one story at a time
We live in an era where information is readily accessible. However, be it for school projects or government policy reform, numbers and statistics tend to dominate over actual human stories and experiences. While data provides a big-picture perspective, it blurs out the individual experience and the human story.
Below are the symbolic pieces of artwork that accompany each story of stigma and strength, and a statistic about each stigmatized issue.
Almost 21 million Americans have at least one addiction.
In 2017, 8.5 million American adults suffered from both a mental health disorder and a substance use disorder
CHILDREN OF INCARCERATED PARENTS
More than 2.7 million children in the U.S. have an incarcerated parent. That is 1 in 28 children. 1 in 9 African -American children
1 in 5 U.S. adults experience a mental illness.
About 20% of Americans who have depression or an anxiety disorder also have a substance use disorder.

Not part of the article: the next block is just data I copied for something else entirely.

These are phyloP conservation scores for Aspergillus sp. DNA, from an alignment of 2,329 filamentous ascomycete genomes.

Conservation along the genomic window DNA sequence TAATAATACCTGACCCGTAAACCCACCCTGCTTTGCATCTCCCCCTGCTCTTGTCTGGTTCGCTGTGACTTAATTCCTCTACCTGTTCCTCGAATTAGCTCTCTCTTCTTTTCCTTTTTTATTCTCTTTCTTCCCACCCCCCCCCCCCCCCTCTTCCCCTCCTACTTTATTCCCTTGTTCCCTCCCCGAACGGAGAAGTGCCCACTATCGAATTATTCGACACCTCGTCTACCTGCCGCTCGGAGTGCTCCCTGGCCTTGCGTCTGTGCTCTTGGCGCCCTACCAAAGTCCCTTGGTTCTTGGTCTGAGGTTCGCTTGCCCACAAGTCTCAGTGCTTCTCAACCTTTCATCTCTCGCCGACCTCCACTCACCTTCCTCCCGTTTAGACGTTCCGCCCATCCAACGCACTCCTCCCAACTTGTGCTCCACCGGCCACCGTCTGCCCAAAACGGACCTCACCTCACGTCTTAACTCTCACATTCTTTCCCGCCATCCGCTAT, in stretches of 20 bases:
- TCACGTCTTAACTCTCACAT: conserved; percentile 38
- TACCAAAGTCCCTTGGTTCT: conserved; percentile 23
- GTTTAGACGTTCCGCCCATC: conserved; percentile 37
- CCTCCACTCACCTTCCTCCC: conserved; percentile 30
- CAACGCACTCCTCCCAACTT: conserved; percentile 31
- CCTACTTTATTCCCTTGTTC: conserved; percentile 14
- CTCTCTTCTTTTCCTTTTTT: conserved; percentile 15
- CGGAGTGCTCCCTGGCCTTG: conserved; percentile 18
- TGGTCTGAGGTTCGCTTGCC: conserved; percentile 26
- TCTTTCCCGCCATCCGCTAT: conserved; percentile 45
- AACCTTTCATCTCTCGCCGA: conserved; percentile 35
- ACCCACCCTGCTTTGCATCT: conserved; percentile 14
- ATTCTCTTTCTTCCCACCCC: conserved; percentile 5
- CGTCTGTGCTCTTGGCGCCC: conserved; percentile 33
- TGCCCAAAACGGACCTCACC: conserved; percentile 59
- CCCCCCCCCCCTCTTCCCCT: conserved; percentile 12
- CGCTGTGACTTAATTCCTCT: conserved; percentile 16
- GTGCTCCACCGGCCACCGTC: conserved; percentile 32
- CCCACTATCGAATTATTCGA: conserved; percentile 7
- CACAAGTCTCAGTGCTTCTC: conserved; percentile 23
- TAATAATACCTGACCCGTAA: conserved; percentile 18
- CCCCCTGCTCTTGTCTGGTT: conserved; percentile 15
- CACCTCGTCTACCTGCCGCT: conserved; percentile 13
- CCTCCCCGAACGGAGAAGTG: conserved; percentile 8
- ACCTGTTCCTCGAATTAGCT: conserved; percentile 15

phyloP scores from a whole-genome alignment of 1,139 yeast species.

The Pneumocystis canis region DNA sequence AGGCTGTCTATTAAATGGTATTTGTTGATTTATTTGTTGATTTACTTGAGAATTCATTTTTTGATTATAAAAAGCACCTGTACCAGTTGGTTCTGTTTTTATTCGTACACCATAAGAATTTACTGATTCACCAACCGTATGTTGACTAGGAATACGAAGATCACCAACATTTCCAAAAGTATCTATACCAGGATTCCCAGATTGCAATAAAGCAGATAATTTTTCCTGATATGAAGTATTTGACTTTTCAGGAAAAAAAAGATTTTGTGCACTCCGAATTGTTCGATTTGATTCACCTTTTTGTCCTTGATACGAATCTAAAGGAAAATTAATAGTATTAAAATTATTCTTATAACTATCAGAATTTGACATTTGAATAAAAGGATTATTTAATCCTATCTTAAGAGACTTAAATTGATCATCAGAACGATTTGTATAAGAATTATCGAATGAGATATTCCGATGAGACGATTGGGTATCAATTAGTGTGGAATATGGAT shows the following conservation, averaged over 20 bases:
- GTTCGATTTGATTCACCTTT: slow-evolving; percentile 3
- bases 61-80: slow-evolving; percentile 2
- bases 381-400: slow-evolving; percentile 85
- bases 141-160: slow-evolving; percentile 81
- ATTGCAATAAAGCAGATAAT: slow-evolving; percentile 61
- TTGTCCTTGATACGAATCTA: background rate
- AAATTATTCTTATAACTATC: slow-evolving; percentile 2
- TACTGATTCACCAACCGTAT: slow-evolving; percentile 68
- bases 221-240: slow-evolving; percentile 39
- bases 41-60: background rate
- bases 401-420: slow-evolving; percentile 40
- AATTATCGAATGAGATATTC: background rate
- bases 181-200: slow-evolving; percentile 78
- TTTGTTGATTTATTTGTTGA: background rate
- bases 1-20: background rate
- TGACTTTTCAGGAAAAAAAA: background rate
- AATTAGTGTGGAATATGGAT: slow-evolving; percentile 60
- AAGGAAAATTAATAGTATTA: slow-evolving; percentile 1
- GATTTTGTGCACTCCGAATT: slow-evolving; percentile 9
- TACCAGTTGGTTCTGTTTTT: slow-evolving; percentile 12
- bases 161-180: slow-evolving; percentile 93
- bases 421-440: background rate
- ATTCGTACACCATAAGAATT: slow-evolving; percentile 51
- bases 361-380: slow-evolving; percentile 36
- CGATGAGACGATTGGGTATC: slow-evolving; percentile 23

2.3 million students are diagnosed with specific learning disabilities and receive services under IDEA.
25.2 percent of LGBT respondents have experienced discrimination because of their sexual orientation or gender identity in the past year.
STIGMA IN SOCIETY
Although it has become less socially acceptable to voice blatantly stigmatized and aggressive opinions, stigma continues to manifest itself in society in much more subtle ways, making it sometimes even more difficult to deal with. Right now, stigma comes mainly in the form of ignorance and a lack of openness.
Lack of openness
However, a story has the transformative power to change those into understanding and normalization
SOURCE OF STRENGTH
The stories are a great source of strength and motivation to conquer any obstacles you might be facing. These are all regular people---neighbors, friends, family----who were able to overcome stigmatized hardships and systemic inequalities.
Are you battling a stigmatized hardship?
Each story equips you with lessons and strategies to overcome your hardship, but most importantly, it gives you hope. Other people were able to beat their hardship, you can too!
In life, obstacles are inevitable. Knowing that people around you have been able to beat extremely adverse situations is motivating and empowering.
Humans are resilient.
Mary Conboy Gorfine, Program Coordinator
Rochester-Olmsted Youth Commission
Olmsted County Administration